U.S. Fights Islamic Anti-Defamation Push; Cites Clash with Free Speech
Byline: Betsy Pisik, THE WASHINGTON TIMES
UNITED NATIONS -- The Bush administration, European governments and religious rights organizations are mounting a new effort to defeat a General Assembly resolution that demands respect for Islam and other religions but has been used to justify persecution of religious minorities.
The resolution, called Combating Defamation of Religion, is sponsored by the 57-nation Organization of the Islamic Conference (OIC) and has been approved by the world body annually since 2005. It comes up for renewal this fall.
U.S. officials said they hope to persuade moderate Muslim nations - among them Senegal, Mali, Nigeria and Indonesia - to reject the measure, which lacks the force of law but has provided diplomatic cover for regimes that repress critical speech. The officials spoke on the condition of anonymity because of the sensitivity of the topic.
Religious rights groups say other U.N. measures, including statements by the Human Rights Council in Geneva, replicate the language of the resolution.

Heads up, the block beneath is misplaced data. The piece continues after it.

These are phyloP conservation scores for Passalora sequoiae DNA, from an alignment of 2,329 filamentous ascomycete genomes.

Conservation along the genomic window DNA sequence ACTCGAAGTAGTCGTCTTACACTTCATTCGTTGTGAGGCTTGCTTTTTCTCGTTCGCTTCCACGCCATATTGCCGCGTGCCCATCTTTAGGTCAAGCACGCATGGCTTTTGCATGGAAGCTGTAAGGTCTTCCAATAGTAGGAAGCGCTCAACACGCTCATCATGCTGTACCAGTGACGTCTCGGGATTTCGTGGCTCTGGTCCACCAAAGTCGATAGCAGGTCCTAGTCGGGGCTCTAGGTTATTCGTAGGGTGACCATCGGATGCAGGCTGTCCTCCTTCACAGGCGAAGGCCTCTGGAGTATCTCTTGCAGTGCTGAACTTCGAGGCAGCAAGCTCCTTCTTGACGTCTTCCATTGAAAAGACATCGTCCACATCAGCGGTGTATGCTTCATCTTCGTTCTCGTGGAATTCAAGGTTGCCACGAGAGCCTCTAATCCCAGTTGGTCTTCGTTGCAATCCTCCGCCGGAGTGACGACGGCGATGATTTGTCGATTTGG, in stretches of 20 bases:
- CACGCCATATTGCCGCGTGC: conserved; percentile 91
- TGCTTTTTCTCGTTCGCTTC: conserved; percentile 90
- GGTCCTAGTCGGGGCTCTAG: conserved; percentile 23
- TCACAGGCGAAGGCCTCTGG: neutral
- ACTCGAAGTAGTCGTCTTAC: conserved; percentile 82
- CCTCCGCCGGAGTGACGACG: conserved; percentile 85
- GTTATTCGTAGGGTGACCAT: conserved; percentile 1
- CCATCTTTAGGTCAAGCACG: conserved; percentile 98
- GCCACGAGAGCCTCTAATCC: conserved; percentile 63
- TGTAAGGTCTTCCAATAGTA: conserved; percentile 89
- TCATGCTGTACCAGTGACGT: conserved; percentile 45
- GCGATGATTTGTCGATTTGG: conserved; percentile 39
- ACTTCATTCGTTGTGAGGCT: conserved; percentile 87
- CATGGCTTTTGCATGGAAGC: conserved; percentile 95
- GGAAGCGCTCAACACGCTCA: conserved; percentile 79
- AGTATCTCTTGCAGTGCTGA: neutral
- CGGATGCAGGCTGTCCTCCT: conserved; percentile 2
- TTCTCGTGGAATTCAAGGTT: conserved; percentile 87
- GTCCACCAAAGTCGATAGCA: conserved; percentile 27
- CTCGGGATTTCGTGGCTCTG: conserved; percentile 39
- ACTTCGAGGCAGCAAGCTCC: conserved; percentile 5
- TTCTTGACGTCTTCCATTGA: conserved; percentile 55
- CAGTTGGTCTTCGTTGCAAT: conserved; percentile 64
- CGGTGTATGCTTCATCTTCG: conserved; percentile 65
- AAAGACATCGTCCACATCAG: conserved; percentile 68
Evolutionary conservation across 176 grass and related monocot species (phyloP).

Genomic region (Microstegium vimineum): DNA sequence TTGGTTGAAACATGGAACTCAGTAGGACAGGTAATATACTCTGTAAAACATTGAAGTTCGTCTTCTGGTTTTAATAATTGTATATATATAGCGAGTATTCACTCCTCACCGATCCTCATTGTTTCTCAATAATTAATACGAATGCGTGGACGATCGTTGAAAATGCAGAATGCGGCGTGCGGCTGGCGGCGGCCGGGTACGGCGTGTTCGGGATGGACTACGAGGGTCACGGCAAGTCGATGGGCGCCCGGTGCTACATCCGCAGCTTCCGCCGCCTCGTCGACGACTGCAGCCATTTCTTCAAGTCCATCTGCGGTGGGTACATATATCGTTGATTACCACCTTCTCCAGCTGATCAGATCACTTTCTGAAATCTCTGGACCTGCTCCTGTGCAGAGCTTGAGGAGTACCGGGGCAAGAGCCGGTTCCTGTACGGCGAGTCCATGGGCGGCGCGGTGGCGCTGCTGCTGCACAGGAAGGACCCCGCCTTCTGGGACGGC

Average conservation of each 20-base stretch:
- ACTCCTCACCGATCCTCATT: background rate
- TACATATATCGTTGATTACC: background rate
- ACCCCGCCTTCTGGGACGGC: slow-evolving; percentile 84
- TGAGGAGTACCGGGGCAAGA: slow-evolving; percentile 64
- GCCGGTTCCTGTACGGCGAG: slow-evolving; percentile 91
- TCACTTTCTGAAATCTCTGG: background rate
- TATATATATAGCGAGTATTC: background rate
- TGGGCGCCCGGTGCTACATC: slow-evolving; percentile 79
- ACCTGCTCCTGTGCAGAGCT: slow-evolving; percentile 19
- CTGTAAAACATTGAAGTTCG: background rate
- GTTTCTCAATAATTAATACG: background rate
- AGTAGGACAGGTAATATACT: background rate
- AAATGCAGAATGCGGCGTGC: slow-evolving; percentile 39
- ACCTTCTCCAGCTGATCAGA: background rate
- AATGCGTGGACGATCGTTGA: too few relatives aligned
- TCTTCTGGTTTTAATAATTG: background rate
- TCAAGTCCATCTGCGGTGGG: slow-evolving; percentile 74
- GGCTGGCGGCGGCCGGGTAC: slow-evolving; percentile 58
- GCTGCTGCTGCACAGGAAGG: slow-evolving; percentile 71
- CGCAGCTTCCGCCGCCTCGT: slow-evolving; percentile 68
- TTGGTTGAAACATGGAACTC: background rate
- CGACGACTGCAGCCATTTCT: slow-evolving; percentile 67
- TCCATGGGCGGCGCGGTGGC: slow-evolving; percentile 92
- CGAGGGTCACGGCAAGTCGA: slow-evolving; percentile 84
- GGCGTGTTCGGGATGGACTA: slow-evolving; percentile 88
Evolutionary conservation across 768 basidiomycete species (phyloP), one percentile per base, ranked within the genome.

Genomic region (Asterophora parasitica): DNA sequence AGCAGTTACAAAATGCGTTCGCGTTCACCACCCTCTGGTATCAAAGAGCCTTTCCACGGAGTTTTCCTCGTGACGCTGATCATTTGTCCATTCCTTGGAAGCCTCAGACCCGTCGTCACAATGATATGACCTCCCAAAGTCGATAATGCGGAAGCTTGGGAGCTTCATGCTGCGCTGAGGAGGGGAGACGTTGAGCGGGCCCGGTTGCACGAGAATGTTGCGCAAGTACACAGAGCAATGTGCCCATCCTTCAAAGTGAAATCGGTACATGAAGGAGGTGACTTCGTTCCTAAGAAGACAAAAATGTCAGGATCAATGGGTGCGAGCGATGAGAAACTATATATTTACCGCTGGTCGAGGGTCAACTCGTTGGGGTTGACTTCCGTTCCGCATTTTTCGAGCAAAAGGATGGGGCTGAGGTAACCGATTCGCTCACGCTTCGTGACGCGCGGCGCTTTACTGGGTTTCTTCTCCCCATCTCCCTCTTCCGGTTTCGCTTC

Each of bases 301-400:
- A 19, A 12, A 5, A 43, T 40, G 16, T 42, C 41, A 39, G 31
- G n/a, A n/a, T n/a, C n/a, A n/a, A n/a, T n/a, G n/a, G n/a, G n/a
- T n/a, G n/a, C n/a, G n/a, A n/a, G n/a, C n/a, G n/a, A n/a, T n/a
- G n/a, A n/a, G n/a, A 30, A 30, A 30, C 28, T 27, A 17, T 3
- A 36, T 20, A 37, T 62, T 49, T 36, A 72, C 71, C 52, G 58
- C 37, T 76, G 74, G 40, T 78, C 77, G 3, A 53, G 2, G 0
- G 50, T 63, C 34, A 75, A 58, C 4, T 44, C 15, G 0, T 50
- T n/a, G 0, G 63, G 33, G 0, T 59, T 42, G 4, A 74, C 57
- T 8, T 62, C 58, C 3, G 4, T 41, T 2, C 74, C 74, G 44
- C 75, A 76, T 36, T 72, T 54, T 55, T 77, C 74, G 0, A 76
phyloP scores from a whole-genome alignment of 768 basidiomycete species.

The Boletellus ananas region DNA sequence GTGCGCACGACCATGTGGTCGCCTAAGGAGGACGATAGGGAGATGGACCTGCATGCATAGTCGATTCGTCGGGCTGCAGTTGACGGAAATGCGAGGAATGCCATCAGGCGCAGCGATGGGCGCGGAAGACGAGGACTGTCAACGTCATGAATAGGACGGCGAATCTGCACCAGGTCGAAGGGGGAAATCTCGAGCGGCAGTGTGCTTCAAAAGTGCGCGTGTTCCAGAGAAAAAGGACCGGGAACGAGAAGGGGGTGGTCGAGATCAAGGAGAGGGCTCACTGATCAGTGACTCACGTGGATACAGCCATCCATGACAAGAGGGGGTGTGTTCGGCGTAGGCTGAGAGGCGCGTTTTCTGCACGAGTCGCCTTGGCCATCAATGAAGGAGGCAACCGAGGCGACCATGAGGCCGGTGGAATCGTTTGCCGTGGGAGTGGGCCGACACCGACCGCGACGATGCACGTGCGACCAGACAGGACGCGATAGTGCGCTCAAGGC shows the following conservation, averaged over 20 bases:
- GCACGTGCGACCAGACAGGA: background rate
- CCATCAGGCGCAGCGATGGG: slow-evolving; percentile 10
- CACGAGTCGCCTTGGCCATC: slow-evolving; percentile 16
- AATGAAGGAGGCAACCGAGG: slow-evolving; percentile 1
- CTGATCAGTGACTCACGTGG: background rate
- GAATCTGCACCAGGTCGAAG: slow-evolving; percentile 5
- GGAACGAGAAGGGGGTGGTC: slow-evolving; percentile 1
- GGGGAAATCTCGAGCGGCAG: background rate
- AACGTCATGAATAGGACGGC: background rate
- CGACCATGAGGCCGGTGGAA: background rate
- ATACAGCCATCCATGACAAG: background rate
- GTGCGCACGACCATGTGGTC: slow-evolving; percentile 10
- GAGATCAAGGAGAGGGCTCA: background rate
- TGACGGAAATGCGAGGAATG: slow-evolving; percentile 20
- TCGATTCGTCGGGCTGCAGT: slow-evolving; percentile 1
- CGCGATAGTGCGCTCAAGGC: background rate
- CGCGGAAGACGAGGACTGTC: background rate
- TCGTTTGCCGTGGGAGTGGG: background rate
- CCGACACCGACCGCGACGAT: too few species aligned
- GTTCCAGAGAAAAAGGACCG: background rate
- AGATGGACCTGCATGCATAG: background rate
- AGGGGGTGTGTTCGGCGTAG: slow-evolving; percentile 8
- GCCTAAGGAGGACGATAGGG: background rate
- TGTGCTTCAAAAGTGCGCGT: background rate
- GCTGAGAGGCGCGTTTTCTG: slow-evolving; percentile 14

Before, it was one resolution with no impact and no implementation, said Felice Gaer, chairman of the U.S. Commission on International Religious Freedom, a bipartisan federal body that investigates abuses and proposes policies to advance freedom of thought, conscience and religion.
Now we are seeing a clear attempt by OIC countries to mainstream the concept and insert it into just about every other topic they can, Miss Gaer said. They are turning freedom of expression into restriction of expression.
European governments are also concerned.
The European Center for Law and Justice filed a brief with the U.N. High Commissioner for Human Rights in June warning that such anti-defamation resolutions are in direct violation of international law concerning the rights to freedom of religion and expression.
U.S. officials working on human rights said the resolutions are being used to justify harsh blasphemy laws in countries such as Pakistan, Egypt, Sudan and Afghanistan.
The OIC said most of the language in the Combating Defamation of Religion resolution has been used in conventions on cultural and civil rights, the Universal Declaration of Human Rights, and resolutions to combat racism.
The densely worded document is meant to safeguard religious ideas and allow religious minorities to lead a life of respect ... free of coercion, fear or threat, the OIC office in Geneva told The
Washington Times in an e-mail The office noted that UN. human rights rapporteurs have been reporting an increase in the number and intensity of racio-religious discrimination.
Incidents cited include remarks last year about Islam by Pope Benedict XVI, the publication of cartoons in Danish newspapers that contained unflattering images of the prophet Muhammad and religious rulings issued against iconoclastic Muslim writers such as Ayaan Hirsi Ali and Salman Rushdie. …